Recently, potent small-molecule inhibitors targetingcomponents of the MEK pathway have been developed. Among them, BAY 43-9006 (Rafinhibitor), and PD184352, PD0325901 and ARRY-142886 (MEK1/2 inhibitors) havereached the clinical trial stage. The combination of MEK pathway inhibitors andconventional anticancer drugs might provide an excellent basis for thedevelopment of new chemotherapeutic strategies against cancer.
Finally, s6 is a ribosomal protein involved in translationof mRNAs. It is thought to play an important role in controlling cell growthand proliferation.
Automated, multiplexed tissue cytometry
Detecting pathway markers using conventional histology orimmunofluorescence is a challenge, given the need to observe many markerssimultaneously (i.e., to multiplex) inorder to gain a full understanding of the pathways involved and the phenotypes.Conversely, conventional multiplexing techniques, such as microarrays or flowcytometry, fail to provide the contextual information needed to confirmintracellular localization; also a requirement in order to confirm pathwaystate. What is needed is simultaneous measurement of multiple proteins, on aper-cell basis, set in the context of the original anatomy.
New platform technologies now offer us the opportunity toaccess this level of information, by utilizing an effective, practical andreliable platform for cytometric analysis of intact tissue sections. This canbe conceptualized as "tissue cytometry." The platform supports preclinical andclinical studies through the integration of multiplexed immunohistochemical(IHC) or immunofluorescent (IF) labeling strategies, robotic slide handling,and automated multispectral image acquisition and analysis. Multispectralimaging systems and advanced image analysis software together provide the idealplatform for this application.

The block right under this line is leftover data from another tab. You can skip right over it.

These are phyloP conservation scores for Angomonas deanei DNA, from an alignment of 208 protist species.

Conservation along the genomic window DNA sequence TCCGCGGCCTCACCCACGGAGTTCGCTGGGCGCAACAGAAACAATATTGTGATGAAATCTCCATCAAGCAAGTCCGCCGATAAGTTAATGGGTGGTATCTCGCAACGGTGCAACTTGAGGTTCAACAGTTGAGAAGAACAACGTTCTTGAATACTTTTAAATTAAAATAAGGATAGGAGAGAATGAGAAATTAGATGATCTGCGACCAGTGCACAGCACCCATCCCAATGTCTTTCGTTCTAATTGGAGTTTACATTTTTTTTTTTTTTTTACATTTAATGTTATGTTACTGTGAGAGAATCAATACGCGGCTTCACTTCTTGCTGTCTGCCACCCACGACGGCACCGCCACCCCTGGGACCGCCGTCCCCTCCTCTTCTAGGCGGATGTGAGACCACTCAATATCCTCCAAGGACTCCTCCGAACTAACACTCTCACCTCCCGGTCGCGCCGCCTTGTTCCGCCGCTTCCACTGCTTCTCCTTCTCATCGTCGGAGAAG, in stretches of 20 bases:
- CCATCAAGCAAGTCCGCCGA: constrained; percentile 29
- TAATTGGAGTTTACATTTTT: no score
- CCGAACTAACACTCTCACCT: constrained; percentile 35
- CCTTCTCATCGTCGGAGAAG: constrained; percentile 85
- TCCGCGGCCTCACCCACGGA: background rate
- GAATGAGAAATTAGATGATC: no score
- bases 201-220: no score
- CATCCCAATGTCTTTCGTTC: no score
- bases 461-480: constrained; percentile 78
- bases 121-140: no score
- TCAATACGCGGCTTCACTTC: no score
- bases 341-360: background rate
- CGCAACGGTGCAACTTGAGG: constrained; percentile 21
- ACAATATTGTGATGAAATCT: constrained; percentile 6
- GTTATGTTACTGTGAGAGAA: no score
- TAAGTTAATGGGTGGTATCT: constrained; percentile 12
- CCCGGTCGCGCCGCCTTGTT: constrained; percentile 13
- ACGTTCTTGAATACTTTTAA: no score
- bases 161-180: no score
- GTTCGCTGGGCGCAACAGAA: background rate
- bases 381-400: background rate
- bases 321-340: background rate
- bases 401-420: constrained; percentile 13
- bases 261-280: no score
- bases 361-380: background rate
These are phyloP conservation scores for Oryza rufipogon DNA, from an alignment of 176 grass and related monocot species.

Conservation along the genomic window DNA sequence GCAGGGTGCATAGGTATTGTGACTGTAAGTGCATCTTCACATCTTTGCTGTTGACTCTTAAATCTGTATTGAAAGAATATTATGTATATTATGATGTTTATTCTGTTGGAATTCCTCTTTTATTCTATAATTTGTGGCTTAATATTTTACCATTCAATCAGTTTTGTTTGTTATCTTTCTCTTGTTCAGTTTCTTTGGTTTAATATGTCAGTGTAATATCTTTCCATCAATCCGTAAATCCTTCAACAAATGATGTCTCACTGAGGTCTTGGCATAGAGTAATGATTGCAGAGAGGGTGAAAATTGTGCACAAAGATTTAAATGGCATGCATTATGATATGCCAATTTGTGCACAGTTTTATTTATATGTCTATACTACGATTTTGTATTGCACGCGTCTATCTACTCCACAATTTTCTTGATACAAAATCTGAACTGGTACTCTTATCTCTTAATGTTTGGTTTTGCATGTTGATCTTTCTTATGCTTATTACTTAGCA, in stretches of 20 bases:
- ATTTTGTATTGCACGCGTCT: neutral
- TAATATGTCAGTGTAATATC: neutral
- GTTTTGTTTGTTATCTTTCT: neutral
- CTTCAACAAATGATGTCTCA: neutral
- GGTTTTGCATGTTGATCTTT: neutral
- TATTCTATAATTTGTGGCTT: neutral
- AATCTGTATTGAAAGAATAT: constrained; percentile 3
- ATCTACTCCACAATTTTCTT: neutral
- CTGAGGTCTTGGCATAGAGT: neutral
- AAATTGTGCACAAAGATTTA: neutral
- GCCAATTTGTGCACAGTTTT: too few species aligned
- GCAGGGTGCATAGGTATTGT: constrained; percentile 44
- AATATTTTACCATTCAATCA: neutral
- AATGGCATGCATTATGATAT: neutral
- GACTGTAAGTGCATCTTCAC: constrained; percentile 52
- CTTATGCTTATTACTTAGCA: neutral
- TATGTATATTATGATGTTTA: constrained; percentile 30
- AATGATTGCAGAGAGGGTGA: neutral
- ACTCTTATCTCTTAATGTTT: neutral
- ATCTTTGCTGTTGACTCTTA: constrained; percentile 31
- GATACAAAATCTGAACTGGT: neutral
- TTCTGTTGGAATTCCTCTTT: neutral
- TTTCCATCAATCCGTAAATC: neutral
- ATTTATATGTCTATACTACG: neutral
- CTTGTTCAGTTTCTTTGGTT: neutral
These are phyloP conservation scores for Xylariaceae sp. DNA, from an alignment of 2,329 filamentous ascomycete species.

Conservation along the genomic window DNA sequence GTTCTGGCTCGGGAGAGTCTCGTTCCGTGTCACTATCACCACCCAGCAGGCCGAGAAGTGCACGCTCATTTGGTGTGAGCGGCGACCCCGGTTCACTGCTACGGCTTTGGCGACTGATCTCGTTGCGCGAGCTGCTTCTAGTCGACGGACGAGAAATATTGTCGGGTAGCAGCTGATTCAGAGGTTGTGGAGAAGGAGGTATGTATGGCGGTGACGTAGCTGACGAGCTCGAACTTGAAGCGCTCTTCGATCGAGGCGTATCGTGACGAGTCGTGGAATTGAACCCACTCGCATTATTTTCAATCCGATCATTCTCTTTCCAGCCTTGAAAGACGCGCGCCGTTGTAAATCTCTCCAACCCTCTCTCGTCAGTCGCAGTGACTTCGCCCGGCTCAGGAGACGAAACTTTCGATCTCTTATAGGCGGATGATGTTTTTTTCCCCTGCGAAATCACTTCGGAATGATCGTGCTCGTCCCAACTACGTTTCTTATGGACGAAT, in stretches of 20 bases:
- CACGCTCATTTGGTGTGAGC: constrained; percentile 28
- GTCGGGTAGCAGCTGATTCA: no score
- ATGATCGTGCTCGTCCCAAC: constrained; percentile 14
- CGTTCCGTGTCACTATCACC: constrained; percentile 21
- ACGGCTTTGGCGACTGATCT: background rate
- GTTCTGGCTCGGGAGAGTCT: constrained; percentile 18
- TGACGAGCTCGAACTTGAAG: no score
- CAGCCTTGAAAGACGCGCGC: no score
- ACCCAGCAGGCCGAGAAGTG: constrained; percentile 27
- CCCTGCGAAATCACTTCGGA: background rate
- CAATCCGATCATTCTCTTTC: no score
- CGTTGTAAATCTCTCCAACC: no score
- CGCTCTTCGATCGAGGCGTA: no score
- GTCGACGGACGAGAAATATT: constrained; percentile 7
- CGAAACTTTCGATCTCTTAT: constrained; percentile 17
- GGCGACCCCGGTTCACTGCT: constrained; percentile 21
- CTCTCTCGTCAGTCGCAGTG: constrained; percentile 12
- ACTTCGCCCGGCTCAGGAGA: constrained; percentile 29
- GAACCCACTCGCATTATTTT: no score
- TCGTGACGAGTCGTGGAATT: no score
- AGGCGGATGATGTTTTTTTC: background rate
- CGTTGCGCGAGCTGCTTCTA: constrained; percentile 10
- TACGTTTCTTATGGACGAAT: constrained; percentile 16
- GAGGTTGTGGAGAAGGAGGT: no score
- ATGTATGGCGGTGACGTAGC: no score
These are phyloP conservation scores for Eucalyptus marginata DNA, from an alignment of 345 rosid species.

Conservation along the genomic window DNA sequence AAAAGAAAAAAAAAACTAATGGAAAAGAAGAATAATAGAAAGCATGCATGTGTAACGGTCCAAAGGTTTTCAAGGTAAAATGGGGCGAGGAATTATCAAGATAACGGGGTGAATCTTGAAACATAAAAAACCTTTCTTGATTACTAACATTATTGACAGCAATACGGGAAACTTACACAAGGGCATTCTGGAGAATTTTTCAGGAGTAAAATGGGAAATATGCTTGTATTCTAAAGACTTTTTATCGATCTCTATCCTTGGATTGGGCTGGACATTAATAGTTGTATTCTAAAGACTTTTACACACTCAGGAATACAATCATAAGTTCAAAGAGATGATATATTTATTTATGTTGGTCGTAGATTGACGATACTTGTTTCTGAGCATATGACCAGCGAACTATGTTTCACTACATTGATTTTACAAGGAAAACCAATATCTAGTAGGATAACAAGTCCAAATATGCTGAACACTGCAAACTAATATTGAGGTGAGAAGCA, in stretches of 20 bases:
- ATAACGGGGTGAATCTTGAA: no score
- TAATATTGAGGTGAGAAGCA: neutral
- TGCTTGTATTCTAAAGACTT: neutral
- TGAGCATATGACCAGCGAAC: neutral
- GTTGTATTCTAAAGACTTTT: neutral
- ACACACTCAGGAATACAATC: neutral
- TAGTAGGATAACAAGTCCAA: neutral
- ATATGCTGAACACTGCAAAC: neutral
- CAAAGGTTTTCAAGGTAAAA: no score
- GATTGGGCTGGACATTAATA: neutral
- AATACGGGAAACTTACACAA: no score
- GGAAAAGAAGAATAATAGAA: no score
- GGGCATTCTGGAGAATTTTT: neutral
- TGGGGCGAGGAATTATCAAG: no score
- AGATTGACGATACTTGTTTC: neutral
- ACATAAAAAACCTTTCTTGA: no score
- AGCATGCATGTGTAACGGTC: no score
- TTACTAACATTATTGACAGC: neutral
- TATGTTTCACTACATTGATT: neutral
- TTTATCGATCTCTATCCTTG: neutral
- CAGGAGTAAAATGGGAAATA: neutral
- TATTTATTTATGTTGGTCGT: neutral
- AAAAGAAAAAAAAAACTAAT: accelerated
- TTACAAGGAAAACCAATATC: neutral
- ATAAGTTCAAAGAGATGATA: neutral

The ideal imaging platform integrates: a) easy-to-implementmultiplexed staining protocols; b) an automated slide analysis system that canisolate marker signals from one another and from autofluorescence; and c)pattern recognition-based image analysis software for automatically segmentingimages and extracting quantitative data from cells of interest.
Multispectral imaging and automated image analysisaccelerates preclinical and clinical studies
Quantitative, independent and specific multi-label protocolshave been developed that in conjunction with easy-to-use multispectral imagingsystems and advanced learn-by-example software, can greatly accelerate clinicaland preclinical studies .
For example, today, approximately one-third of small-moleculekinase inhibitors in development or trial target pathways are associated withEGFR activation. Analysis of EGFR activation in tumor xenographs is typicallydone by immunohistochemical staining of tissue sections for phosphor-epitopesof EGFR. Samples are analyzed by eye by pathologists, either under themicroscope or on the computer screen as digital slides.
Typically, pathologists can process slides at an averagerate of 100 samples per day. A study of hundreds of samples takes days or weeks.On the other hand, if samples are stained with multiple color protocols thathelp guide image analysis and provide internal controls, such as a stain fortotal EGFR, slides can be analyzed automatically with image analysis software.Such software can then present segmentation results and associated markerintensity scores to pathologists for review, modification if necessary, andfinal approval.